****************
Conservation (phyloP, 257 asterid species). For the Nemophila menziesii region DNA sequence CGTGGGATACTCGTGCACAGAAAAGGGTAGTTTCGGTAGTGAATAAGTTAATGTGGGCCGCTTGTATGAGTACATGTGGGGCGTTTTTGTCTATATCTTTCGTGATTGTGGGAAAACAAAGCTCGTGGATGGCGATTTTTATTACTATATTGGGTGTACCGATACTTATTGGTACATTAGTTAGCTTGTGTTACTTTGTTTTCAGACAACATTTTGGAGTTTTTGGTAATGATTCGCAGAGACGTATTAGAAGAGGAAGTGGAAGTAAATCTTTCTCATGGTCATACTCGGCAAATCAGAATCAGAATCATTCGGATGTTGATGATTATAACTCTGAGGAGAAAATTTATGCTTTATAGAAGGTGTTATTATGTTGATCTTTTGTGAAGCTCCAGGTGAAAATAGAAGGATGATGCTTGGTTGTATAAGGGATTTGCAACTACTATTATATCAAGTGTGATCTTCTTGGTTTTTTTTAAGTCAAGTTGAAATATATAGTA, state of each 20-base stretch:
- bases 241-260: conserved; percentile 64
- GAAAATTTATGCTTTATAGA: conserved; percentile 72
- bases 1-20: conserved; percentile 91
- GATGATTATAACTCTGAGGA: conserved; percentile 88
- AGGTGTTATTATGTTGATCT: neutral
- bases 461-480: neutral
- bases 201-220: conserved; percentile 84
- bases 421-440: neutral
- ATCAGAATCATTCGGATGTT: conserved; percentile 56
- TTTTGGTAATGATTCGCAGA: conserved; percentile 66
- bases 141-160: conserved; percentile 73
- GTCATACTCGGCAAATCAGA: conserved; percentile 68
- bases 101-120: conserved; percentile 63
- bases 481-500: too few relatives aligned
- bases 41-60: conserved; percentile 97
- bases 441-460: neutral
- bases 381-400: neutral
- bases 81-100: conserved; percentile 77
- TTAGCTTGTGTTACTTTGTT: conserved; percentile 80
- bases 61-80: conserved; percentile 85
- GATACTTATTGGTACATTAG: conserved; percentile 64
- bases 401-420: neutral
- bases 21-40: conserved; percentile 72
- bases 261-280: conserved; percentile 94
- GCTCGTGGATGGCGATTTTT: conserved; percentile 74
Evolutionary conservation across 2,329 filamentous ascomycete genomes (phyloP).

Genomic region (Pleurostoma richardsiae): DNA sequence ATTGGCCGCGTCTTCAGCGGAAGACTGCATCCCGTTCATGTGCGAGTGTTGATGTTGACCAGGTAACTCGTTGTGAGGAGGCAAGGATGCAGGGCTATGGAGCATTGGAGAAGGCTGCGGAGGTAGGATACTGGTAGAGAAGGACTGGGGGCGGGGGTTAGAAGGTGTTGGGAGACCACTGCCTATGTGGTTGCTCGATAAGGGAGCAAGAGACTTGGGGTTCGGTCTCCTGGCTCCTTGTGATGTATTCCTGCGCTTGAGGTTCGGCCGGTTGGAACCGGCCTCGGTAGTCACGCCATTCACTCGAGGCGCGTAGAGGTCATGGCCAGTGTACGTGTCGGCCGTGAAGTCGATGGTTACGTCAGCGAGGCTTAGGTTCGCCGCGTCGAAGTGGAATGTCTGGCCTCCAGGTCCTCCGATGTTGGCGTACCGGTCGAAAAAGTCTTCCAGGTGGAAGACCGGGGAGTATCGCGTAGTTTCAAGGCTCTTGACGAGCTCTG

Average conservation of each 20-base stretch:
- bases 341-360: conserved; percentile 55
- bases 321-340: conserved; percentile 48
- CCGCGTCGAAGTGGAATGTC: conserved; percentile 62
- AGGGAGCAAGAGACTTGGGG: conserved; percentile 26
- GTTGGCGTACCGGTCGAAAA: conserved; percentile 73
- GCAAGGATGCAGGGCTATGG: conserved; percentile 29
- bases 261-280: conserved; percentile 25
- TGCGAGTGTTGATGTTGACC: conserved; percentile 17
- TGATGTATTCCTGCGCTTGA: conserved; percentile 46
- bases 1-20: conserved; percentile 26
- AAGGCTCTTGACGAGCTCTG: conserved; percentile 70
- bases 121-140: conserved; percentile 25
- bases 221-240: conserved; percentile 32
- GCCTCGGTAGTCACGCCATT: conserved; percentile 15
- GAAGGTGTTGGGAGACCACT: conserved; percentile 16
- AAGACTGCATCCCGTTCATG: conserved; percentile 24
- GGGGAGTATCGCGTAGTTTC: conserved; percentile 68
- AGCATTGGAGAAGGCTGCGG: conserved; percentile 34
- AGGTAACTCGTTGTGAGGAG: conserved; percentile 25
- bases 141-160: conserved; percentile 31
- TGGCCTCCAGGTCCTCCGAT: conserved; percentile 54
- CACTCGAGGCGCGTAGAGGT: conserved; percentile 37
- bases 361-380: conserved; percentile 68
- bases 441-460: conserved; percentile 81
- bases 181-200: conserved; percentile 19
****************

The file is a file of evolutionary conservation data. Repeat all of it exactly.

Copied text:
Conservation (phyloP, 257 asterid species). For the Nemophila menziesii region DNA sequence CGTGGGATACTCGTGCACAGAAAAGGGTAGTTTCGGTAGTGAATAAGTTAATGTGGGCCGCTTGTATGAGTACATGTGGGGCGTTTTTGTCTATATCTTTCGTGATTGTGGGAAAACAAAGCTCGTGGATGGCGATTTTTATTACTATATTGGGTGTACCGATACTTATTGGTACATTAGTTAGCTTGTGTTACTTTGTTTTCAGACAACATTTTGGAGTTTTTGGTAATGATTCGCAGAGACGTATTAGAAGAGGAAGTGGAAGTAAATCTTTCTCATGGTCATACTCGGCAAATCAGAATCAGAATCATTCGGATGTTGATGATTATAACTCTGAGGAGAAAATTTATGCTTTATAGAAGGTGTTATTATGTTGATCTTTTGTGAAGCTCCAGGTGAAAATAGAAGGATGATGCTTGGTTGTATAAGGGATTTGCAACTACTATTATATCAAGTGTGATCTTCTTGGTTTTTTTTAAGTCAAGTTGAAATATATAGTA, state of each 20-base stretch:
- bases 241-260: conserved; percentile 64
- GAAAATTTATGCTTTATAGA: conserved; percentile 72
- bases 1-20: conserved; percentile 91
- GATGATTATAACTCTGAGGA: conserved; percentile 88
- AGGTGTTATTATGTTGATCT: neutral
- bases 461-480: neutral
- bases 201-220: conserved; percentile 84
- bases 421-440: neutral
- ATCAGAATCATTCGGATGTT: conserved; percentile 56
- TTTTGGTAATGATTCGCAGA: conserved; percentile 66
- bases 141-160: conserved; percentile 73
- GTCATACTCGGCAAATCAGA: conserved; percentile 68
- bases 101-120: conserved; percentile 63
- bases 481-500: too few relatives aligned
- bases 41-60: conserved; percentile 97
- bases 441-460: neutral
- bases 381-400: neutral
- bases 81-100: conserved; percentile 77
- TTAGCTTGTGTTACTTTGTT: conserved; percentile 80
- bases 61-80: conserved; percentile 85
- GATACTTATTGGTACATTAG: conserved; percentile 64
- bases 401-420: neutral
- bases 21-40: conserved; percentile 72
- bases 261-280: conserved; percentile 94
- GCTCGTGGATGGCGATTTTT: conserved; percentile 74
Evolutionary conservation across 2,329 filamentous ascomycete genomes (phyloP).

Genomic region (Pleurostoma richardsiae): DNA sequence ATTGGCCGCGTCTTCAGCGGAAGACTGCATCCCGTTCATGTGCGAGTGTTGATGTTGACCAGGTAACTCGTTGTGAGGAGGCAAGGATGCAGGGCTATGGAGCATTGGAGAAGGCTGCGGAGGTAGGATACTGGTAGAGAAGGACTGGGGGCGGGGGTTAGAAGGTGTTGGGAGACCACTGCCTATGTGGTTGCTCGATAAGGGAGCAAGAGACTTGGGGTTCGGTCTCCTGGCTCCTTGTGATGTATTCCTGCGCTTGAGGTTCGGCCGGTTGGAACCGGCCTCGGTAGTCACGCCATTCACTCGAGGCGCGTAGAGGTCATGGCCAGTGTACGTGTCGGCCGTGAAGTCGATGGTTACGTCAGCGAGGCTTAGGTTCGCCGCGTCGAAGTGGAATGTCTGGCCTCCAGGTCCTCCGATGTTGGCGTACCGGTCGAAAAAGTCTTCCAGGTGGAAGACCGGGGAGTATCGCGTAGTTTCAAGGCTCTTGACGAGCTCTG

Average conservation of each 20-base stretch:
- bases 341-360: conserved; percentile 55
- bases 321-340: conserved; percentile 48
- CCGCGTCGAAGTGGAATGTC: conserved; percentile 62
- AGGGAGCAAGAGACTTGGGG: conserved; percentile 26
- GTTGGCGTACCGGTCGAAAA: conserved; percentile 73
- GCAAGGATGCAGGGCTATGG: conserved; percentile 29
- bases 261-280: conserved; percentile 25
- TGCGAGTGTTGATGTTGACC: conserved; percentile 17
- TGATGTATTCCTGCGCTTGA: conserved; percentile 46
- bases 1-20: conserved; percentile 26
- AAGGCTCTTGACGAGCTCTG: conserved; percentile 70
- bases 121-140: conserved; percentile 25
- bases 221-240: conserved; percentile 32
- GCCTCGGTAGTCACGCCATT: conserved; percentile 15
- GAAGGTGTTGGGAGACCACT: conserved; percentile 16
- AAGACTGCATCCCGTTCATG: conserved; percentile 24
- GGGGAGTATCGCGTAGTTTC: conserved; percentile 68
- AGCATTGGAGAAGGCTGCGG: conserved; percentile 34
- AGGTAACTCGTTGTGAGGAG: conserved; percentile 25
- bases 141-160: conserved; percentile 31
- TGGCCTCCAGGTCCTCCGAT: conserved; percentile 54
- CACTCGAGGCGCGTAGAGGT: conserved; percentile 37
- bases 361-380: conserved; percentile 68
- bases 441-460: conserved; percentile 81
- bases 181-200: conserved; percentile 19